• continue with the discussion classes in the secondary school in Form 1 and 2. Maybe expand to mondays for the Form-3s, we will see.
  • Finally start the fundraising for the Beauty Contest
  • update the website of the primary school
  • present both schools in Mukuru to the LC to maybe get AIESECers involved to teach or mentor there.
  • organize one more parents meeting on Saturday or Sunday. The topic is not defined yet. It could be another health issue or application to jobs.
  • Continue to have empowering conversations with students, friends and members of the association. Personal goals, help with computers etc.
  • Find a successor and continue with documentation of the projects.

Get involved: Parents´ day

1 Sep

Hello again 🙂

Starting from today I will work alone, as the other two girls have left Kenya. Will have to get organized again, as the schools open again today and I will have to talk to the administration how I can actually work in the schools during the “regular” school term without having to teach maths or geography. I really like the discussions with the classes about health and world issues. So I hope I will be able to offer some of these classes on a regular basis even in the term.

I need your help and ideas. The primary school has invited all parents (150 people) to come to the school on the coming sunday to pick up the exam results. The headmaster said it would be a good opportunity to educate the parents about certain topics, such as HIV. The people will be around the whole day.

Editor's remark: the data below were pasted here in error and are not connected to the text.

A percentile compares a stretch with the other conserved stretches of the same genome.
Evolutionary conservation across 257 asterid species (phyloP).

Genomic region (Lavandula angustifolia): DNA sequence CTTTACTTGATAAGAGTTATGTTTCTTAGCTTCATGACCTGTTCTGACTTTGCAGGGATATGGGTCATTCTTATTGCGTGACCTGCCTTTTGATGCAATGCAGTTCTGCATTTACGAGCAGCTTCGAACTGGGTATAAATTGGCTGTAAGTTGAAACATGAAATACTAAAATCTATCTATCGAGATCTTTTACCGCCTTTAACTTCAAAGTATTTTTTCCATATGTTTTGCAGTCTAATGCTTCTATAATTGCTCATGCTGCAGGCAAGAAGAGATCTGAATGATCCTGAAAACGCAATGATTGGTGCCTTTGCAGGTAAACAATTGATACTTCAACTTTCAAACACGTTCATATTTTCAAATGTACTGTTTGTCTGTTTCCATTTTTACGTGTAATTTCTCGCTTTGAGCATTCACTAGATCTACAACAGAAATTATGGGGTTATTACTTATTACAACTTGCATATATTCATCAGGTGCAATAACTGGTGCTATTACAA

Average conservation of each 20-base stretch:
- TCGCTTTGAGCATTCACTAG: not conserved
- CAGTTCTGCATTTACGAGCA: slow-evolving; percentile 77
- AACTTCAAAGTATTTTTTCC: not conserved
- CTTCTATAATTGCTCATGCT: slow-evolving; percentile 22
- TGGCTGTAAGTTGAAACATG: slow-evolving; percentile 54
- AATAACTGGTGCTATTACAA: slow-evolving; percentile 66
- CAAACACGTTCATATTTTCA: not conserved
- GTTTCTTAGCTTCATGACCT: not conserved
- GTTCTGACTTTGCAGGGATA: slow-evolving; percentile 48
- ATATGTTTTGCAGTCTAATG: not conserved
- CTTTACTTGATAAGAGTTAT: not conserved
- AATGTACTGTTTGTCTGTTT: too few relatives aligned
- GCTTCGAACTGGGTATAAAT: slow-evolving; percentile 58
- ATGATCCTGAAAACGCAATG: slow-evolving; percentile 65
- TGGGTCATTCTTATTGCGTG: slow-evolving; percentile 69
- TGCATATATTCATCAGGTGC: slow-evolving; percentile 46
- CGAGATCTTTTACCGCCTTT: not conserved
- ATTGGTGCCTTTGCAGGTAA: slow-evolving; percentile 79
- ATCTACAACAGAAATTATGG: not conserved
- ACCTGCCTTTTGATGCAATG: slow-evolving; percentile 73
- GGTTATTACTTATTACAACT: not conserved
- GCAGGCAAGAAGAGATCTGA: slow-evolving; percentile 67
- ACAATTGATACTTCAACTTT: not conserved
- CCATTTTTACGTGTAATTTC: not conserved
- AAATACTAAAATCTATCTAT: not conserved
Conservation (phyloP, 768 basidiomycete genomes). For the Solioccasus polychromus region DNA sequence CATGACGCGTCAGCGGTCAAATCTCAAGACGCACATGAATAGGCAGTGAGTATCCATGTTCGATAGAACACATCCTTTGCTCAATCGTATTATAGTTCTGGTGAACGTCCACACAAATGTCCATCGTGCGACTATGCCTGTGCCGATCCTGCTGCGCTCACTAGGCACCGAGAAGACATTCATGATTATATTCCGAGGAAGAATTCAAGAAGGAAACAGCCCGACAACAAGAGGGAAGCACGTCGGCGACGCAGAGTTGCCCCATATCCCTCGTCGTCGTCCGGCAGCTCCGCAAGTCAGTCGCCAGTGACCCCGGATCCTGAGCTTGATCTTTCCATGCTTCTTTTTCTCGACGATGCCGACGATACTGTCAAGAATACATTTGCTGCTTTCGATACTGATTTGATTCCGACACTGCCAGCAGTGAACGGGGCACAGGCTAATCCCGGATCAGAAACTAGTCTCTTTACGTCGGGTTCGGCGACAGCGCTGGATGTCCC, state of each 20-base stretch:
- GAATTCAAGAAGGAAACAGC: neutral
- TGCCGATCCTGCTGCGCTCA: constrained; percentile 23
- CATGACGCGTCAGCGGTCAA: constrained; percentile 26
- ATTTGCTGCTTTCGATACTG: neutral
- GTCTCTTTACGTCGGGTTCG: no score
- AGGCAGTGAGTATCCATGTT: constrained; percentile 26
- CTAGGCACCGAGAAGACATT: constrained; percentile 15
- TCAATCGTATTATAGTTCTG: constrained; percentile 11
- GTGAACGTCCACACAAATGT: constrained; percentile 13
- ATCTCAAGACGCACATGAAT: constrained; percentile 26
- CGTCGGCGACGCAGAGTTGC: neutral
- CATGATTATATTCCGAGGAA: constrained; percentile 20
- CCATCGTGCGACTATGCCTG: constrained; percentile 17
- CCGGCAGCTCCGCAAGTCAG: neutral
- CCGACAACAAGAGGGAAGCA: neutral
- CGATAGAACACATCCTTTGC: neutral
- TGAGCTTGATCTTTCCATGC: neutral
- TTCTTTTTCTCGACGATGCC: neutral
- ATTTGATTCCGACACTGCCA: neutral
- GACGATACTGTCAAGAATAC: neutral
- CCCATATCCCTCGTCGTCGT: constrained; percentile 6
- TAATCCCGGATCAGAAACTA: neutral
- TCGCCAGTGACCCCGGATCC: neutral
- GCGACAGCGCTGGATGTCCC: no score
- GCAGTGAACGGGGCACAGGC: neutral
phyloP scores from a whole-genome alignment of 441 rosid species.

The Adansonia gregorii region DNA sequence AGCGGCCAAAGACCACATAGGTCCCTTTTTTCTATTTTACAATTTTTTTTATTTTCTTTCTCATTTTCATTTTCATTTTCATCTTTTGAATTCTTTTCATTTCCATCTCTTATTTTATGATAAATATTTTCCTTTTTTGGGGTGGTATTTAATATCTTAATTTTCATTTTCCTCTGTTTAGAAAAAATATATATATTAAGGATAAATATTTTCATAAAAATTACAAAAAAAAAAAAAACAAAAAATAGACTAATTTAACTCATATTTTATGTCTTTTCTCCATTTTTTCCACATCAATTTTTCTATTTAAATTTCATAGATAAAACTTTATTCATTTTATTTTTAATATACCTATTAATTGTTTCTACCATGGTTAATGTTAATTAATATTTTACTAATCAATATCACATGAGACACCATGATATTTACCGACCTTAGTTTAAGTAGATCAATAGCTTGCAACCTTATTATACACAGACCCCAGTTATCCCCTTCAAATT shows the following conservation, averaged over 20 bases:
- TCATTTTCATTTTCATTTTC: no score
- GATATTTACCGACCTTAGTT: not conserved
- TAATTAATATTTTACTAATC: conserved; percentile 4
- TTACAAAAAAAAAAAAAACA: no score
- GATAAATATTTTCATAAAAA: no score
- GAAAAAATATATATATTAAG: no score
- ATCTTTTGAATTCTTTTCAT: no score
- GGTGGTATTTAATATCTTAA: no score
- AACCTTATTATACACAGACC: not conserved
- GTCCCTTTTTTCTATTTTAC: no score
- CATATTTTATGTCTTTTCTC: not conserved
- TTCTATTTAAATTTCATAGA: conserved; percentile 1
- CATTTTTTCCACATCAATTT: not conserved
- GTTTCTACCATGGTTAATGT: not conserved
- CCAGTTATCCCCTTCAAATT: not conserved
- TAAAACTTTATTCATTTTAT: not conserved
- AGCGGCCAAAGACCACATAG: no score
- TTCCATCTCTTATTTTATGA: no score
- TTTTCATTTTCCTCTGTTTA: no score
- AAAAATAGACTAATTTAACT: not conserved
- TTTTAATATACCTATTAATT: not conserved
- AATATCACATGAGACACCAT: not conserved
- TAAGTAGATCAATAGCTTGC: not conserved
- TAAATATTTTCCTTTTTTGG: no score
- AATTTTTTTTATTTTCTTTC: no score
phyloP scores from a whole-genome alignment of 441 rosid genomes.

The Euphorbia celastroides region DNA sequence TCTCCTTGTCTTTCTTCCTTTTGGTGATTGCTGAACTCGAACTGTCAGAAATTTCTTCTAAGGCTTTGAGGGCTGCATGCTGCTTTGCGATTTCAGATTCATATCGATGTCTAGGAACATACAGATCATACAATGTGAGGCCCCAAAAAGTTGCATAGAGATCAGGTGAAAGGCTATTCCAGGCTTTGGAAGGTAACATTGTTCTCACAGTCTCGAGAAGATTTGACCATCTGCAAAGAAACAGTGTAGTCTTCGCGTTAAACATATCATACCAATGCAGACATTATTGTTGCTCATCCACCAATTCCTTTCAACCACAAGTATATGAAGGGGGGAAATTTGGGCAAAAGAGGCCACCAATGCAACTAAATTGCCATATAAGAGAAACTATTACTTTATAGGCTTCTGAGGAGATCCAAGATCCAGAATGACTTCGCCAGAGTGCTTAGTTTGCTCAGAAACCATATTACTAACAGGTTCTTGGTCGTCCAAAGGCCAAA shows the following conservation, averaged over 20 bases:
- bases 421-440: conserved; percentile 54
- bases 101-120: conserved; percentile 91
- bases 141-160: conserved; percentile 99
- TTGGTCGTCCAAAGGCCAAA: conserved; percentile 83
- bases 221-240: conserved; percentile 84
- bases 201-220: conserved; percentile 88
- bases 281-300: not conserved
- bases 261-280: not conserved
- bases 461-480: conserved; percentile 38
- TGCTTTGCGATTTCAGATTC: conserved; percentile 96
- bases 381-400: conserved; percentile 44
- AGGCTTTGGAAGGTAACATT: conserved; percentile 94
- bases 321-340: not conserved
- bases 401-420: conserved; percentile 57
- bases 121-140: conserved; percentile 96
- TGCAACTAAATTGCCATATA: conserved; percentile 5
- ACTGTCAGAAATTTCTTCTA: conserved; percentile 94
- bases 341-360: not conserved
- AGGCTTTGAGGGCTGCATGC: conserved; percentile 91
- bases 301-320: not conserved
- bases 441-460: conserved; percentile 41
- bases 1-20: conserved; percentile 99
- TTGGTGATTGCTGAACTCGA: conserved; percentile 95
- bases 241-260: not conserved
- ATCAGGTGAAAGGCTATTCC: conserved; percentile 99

Now I have some challenges.

  • I need creative methods. A speech won´t work and a 150-people-session neither. We lack a public adress system (mikrofon). It will take place outside, without tables or chairs or possibility that the peole write something.
  • I think it should include giving out condomds, showing how to use them, presenting other info material. Probably in another language than English. In the afternoon I will design some posters about HIV with my girls during our meeting in Swahili. But for sure I need to do more than just pinning posters to a wall.
  • I am trying to find other people (from my girls forum, AIESECers, other interns) to come with me.